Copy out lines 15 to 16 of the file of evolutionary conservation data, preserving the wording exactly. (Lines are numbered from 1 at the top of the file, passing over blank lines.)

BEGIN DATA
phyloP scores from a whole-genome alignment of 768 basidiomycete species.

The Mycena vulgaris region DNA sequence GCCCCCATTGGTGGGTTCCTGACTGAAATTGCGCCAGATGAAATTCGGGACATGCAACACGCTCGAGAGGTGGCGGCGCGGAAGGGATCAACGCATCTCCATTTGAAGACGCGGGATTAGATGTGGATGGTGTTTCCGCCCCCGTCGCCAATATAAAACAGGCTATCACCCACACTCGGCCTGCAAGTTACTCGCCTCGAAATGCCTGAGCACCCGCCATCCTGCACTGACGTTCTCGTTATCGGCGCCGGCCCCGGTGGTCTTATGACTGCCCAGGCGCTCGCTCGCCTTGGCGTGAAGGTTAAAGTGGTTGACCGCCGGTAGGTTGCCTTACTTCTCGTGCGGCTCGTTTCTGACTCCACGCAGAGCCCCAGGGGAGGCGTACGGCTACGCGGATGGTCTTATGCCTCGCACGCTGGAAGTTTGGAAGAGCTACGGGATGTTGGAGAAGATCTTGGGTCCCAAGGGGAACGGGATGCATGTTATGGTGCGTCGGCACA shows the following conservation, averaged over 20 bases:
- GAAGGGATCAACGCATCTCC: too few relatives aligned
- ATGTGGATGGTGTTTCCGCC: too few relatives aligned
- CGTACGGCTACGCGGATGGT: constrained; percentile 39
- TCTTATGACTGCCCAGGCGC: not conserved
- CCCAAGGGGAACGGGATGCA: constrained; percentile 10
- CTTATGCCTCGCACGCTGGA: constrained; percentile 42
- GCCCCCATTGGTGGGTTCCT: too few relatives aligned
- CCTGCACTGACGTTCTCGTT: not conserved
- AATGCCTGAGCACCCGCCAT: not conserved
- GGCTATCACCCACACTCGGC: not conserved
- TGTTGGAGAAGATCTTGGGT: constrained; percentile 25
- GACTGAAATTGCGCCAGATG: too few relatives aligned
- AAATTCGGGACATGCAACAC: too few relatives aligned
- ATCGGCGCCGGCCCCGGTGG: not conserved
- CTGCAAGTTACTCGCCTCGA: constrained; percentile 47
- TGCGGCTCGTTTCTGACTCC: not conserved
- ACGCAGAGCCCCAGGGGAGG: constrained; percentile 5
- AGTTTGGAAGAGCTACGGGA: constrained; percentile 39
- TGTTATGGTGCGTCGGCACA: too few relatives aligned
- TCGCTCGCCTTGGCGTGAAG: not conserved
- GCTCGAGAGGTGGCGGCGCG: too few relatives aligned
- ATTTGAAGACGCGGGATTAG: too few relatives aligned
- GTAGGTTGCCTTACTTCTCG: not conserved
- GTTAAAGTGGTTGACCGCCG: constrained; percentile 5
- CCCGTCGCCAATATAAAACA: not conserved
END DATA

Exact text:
- AAATTCGGGACATGCAACAC: too few relatives aligned
- ATCGGCGCCGGCCCCGGTGG: not conserved